Alcohol use and alcohol-related consequences based on gender and sexual orientation among college students

Anne Marie Schipani-McLaughlin, Karen E. Nielsen, Elizabeth A. Mosley, Ruschelle M. Leone, Daniel W. Oesterle, Lindsay M. Orchowski, Kelly C. Davis, Amanda K. Gilmore

Research output: Contribution to journalArticlepeer-review

1 Scopus citations

Abstract

Background and Objectives: Research has not yet investigated how the association between alcohol and alcohol-related consequences differs across cisgender heterosexual women (CHW), cisgender heterosexual men (CHM), and sexual and gender minority (SGM) college students. Methods: Participants were N = 754 college students (34.5% CHW [n = 260]; 34.5% CHM [n = 260]; 31.0% SGM [n = 234]) between the ages 18 and 25 who completed a survey on sexual orientation, gender identity, alcohol use (i.e., average drinks per week), and alcohol-related consequences. Results: Among individuals who reported alcohol use, CHM reported significantly more drinks per week compared to CHW and SGM. The logistic model of a zero-inflated negative binomial regression indicated that excess zeros in the alcohol-related consequences were more likely among (1) nondrinkers and (2) SGM compared to CHM. The count portion of the model indicated that, among drinkers, there was a positive association between drinks per week and alcohol-related consequences. Estimated alcohol-related consequences per drink were 1.90% higher among CHW than CHM and 2.76% higher among SGM than CHM. Exploratory analyses did not find significant differences in outcomes between cisgender female and male sexual minority students. Discussion and Conclusion: Findings suggest that although CHW and SGM students consume less alcohol than CHM, these students experience more alcohol-related consequences per drink. Scientific Significance: This study advances the field's knowledge of alcohol use patterns and consequences among SGM college students. There is a need for alcohol education programming that is tailored to the unique experiences, identities, and minority stressors of SGM college students.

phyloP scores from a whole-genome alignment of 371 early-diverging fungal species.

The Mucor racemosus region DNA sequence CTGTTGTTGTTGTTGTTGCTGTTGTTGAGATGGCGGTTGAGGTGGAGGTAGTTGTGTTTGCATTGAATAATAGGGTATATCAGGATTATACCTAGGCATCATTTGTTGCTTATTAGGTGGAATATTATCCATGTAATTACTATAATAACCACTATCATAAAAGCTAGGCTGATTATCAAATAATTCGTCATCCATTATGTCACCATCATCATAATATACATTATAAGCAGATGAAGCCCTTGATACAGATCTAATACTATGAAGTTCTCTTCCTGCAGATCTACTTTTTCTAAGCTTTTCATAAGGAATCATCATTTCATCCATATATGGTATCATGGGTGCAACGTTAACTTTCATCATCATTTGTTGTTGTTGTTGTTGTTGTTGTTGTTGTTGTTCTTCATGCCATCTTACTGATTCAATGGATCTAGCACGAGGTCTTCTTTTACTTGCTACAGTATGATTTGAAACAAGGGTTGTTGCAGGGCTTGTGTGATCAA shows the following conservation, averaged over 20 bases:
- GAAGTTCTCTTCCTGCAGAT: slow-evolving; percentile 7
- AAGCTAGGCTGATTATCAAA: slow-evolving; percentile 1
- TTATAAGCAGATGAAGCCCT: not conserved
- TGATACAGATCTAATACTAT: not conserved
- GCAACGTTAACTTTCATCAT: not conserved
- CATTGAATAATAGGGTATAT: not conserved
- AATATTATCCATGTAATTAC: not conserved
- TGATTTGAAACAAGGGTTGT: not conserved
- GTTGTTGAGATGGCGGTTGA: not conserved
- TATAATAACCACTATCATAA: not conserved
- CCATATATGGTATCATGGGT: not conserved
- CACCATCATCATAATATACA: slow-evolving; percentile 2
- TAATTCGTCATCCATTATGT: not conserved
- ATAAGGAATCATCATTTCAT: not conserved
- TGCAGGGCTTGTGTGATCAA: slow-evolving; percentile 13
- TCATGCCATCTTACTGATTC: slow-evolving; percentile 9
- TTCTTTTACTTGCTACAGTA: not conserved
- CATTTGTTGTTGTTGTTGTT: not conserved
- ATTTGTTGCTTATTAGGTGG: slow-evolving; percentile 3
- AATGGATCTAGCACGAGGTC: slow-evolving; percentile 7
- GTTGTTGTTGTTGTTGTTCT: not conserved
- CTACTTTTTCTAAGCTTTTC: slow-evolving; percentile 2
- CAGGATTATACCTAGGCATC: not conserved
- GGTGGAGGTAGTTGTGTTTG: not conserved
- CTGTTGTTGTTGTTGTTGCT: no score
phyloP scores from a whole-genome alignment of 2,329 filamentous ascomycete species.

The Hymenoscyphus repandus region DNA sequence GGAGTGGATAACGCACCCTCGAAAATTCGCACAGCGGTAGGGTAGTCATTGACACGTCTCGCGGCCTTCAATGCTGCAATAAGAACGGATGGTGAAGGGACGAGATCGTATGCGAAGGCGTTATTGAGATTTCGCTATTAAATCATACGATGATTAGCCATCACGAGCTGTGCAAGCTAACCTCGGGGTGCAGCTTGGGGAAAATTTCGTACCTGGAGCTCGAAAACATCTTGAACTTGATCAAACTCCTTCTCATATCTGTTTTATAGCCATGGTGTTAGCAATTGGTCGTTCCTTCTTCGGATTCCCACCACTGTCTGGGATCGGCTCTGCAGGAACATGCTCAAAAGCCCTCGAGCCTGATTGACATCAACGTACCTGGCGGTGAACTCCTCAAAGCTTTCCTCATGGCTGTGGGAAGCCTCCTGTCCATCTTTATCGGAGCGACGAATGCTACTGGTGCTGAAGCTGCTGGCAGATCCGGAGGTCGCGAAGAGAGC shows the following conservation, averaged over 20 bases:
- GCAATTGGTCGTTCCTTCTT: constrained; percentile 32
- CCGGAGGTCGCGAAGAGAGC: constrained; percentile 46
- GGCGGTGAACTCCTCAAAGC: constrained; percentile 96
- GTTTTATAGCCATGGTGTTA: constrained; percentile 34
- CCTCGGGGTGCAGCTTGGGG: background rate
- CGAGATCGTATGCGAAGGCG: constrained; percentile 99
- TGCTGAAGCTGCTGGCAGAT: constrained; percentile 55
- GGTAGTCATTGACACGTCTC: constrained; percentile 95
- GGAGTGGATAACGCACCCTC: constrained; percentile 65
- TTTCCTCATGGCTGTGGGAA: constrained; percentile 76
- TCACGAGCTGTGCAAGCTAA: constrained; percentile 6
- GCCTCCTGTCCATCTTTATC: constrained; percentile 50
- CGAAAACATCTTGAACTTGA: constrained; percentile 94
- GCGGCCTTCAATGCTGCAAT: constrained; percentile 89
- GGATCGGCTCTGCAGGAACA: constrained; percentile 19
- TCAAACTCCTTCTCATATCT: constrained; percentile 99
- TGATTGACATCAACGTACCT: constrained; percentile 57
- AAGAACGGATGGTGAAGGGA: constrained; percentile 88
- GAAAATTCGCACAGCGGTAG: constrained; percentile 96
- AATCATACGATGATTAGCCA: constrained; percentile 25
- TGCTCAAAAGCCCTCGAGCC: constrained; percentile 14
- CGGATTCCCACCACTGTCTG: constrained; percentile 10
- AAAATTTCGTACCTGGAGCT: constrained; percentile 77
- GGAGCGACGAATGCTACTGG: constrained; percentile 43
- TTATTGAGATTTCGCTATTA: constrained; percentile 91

Original languageEnglish (US)
JournalAmerican Journal on Addictions
DOIs
StateAccepted/In press - 2022
Externally publishedYes

ASJC Scopus subject areas

  • Medicine (miscellaneous)
  • Clinical Psychology
  • Psychiatry and Mental health

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